Late spring and summer are the best times to visit the Baltic States, when there’s usually enough fine weather to allow you to stroll around the cities and make significant forays into the great outdoors. On the whole though, the only thing that’s predictable about the Baltic climate is the deep, dark winters – in all other seasons the weather can be changeable in the extreme.
Summers are relatively short (roughly mid-June to late August), and although you may well experience a string of hot, dry days during this period, showers and chilly nights are equally likely. Remember to pack a waterproof jacket and warm sweater alongside your T-shirts.
Temperatures cool down rapidly from mid-September onwards, although autumn can be an extraordinarily beautiful season in which to visit, with the golden brown leaves of deciduous trees contrasting with the dark-green pines.
The first snowfalls can come as early as mid-November, and by early to mid-December winter sets in with a vengeance. Average daytime temperatures can remain below zero right through until March, plummeting to minus 15–20°C in particularly cold spells. Winter can of course be a magical time, with lakes, rivers and large expanses of the Baltic Sea freezing over, and crunchy snow cover adding an air of enchantment to medieval city centres. However, rural areas can be difficult to get to without a four-wheel-drive vehicle (only the main highways are showploughed), and you’ll have to be well togged up in order to endure anything but the shortest of walks. Wherever you are in winter, some form of hat or head covering is absolutely essential.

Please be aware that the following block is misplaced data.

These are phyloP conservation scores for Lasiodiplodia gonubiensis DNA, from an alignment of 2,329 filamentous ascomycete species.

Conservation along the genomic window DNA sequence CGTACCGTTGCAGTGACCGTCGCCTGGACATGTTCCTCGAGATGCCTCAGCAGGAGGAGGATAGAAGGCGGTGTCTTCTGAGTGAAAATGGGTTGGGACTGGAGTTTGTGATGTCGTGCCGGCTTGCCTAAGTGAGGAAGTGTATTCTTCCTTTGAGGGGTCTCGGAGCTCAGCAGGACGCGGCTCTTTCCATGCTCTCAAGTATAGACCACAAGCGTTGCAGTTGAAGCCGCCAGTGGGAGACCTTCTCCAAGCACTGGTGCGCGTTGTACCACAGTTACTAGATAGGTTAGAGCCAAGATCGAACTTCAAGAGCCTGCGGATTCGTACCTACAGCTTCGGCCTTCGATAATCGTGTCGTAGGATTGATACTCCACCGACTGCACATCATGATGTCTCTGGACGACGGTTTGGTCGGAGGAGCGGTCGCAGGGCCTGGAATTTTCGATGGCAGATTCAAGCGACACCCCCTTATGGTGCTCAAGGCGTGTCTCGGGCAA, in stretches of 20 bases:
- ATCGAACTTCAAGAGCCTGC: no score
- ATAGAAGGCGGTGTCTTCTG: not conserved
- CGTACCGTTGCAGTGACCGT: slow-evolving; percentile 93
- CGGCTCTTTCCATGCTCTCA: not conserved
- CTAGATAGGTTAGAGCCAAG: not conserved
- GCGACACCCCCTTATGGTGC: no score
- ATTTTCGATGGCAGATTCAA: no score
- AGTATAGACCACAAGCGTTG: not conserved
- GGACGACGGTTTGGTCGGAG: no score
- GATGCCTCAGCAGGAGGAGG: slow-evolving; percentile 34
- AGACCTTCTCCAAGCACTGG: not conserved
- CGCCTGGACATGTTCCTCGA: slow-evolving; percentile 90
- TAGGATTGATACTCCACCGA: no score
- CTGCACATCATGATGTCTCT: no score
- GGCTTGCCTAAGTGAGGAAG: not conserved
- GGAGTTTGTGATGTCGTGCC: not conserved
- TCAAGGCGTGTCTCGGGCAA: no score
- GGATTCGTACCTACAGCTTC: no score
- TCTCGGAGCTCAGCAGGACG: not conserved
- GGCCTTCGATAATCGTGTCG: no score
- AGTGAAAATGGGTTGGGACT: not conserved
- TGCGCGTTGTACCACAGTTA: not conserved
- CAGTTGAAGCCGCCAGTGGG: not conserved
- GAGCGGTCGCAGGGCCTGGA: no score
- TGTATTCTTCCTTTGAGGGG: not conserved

Even when the spring thaw sets in, the countryside can remain grey and barren until well into April (or even May in northern Estonia), when a sudden explosion of colour transforms the landscape. The countryside takes on a green lushness, drawing cattle and horses out from their winter barns, while city-dwellers indulge in a frenzied stampede for the pavement cafés.